Nutrition Meets Food Science

Whole Wheat Flour Bread is Difficult to Make

Bread has been made for a long time and is not very difficult. All one requires is wheat flour, yeast and water with maybe some salt. The ingredients are mixed into a nice dough and the dough is allowed to leaven. Once becomes sufficiently large it is put in the oven to bake it. When flour is mixed with water, the proteins in flour form gluten, which is elastic and can stretch. When the yeast in the dough starts to ferment, it forms gas and carbon dioxide. Tiny yeast cells are distributed in the dough in literally a million places. Each forms a gas bubble growing and increasing the dough volume since gluten is elastic. The entire dough increases in volume as it leavens. When it is baked at high temperature, the structure with tiny gas bubbles hardens as moisture leaves and gluten forms a nice porous structure, which can be easily seen when bread is sliced.

When one tries to make multigrain or whole-wheat flour bread, some differences are introduced in flour and consequently in the dough makeup which will make it somewhat difficult to make soft springy bread which is formed when refined wheat flour is used.

Wheat kernels have three parts namely, bran, endosperm and germ. Bran is the outer layer, which is mostly dietary fibre while germ contains some fat, while the endosperm is mostly protein and carbs. When refined flour is prepared the bran and germ are removed by processing, leaving mostly the endosperm. Gluten is present in an endosperm and is responsible for forming a nice elastic network entrapping tiny gas bubbles which grow as the dough is kept for leavening.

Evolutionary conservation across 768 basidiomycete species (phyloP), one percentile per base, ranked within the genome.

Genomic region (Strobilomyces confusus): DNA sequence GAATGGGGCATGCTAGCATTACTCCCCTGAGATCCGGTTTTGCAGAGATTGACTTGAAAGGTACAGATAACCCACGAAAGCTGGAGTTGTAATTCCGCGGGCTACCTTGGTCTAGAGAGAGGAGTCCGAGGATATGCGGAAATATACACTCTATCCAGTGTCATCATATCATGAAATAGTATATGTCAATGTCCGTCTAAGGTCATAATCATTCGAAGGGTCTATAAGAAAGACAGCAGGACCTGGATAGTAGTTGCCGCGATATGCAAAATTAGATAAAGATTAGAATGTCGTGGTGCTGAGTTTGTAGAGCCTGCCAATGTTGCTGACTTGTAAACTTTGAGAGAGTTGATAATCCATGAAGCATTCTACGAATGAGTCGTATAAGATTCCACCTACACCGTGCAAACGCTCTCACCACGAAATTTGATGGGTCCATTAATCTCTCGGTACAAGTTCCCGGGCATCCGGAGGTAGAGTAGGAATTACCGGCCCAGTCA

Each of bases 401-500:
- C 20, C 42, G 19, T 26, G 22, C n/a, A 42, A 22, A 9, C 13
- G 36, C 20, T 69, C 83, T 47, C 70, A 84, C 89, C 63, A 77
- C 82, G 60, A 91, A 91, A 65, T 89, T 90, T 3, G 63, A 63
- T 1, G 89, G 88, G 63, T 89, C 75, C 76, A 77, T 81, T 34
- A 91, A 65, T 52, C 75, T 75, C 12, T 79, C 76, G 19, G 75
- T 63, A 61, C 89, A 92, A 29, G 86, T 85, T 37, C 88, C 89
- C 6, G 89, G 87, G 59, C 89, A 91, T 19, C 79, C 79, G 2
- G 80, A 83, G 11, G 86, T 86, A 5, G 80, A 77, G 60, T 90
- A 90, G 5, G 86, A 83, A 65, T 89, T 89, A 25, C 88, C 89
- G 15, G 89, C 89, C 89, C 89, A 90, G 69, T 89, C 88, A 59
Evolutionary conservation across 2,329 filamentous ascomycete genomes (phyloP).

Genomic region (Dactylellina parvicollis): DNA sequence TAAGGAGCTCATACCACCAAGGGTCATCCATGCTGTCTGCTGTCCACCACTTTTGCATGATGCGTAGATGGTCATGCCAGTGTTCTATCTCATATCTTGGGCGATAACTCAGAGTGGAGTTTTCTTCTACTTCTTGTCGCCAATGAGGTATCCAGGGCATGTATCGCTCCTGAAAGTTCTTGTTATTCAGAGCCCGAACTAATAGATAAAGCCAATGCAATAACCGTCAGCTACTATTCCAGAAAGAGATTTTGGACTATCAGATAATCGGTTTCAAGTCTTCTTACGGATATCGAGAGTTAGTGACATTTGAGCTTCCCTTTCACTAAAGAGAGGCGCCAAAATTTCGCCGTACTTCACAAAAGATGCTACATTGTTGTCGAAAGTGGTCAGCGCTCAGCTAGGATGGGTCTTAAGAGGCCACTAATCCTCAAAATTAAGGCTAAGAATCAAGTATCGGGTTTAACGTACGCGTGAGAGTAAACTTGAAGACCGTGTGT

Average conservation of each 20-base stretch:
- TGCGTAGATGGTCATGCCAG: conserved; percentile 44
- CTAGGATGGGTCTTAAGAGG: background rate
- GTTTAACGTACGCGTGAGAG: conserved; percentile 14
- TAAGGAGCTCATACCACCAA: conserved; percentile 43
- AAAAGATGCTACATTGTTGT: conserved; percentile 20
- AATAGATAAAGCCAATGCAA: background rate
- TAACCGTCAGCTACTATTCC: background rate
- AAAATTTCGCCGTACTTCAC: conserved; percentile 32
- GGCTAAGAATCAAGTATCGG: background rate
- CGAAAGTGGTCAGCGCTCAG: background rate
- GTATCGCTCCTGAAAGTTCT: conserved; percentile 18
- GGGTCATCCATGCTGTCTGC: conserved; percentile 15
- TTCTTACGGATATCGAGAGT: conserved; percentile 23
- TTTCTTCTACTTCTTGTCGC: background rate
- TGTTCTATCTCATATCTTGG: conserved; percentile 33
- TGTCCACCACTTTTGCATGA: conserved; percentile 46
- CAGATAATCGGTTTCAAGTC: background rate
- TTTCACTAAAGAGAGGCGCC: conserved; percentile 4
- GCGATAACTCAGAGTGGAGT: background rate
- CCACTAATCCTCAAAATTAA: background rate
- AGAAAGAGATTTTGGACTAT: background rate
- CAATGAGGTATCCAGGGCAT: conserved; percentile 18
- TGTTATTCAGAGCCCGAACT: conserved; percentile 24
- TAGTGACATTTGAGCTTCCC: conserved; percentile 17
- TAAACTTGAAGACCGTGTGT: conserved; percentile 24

When whole-wheat flour containing bran and germ is used for the dough the gluten network is not continuous but is disrupted by bran and germ particles so the leavening does not take place effectively and volume is lower.

There are also several other difficulties. While refined flour hydrates easily when water is added to make dough, bran and germ particles having dietary fibre and other components, take much longer and more water to hydrate adequately.

It is not just whole wheat, but multigrain and other variations also would have difficulty in getting good leavening in a short time. The wheat type also makes difference. Bread needs wheat flour with higher protein content. With lower protein, gluten is weaker and leavening is more difficult. There are differences due to particle size. Refined flour usually is finer and whole-wheat flour is coarser. Bigger particles make it not only difficult to hydrate but also to form a good gluten network. It is possible to get finer whole-wheat flour but takes more grinding.

When millet is used this also interferes with gluten formation and so the rise of dough is less or more difficult. However, despite whole-wheat flour bread looking brownish, and less soft, people prefer it because of the health benefits it provides. Not only there are benefits of dietary fibre, which resist the onset of diabetes, and heart disease, the presence of vitamins and minerals makes it more nutritious.

In the market, there are many different types of bread available; some are called whole wheat bread, and some are brown bread. Recently, FSSAI defined whole wheat bread as one containing at least 75% whole-wheat flour and brown bread containing at least 50% whole-wheat flour. This will come into force in May 2023. Consumers should read labels properly to choose what they want and not get confused by terms and claims, which sometimes they do not understand or may be misleading.

Dr Jagadish Pai

Editor, PFNDAI

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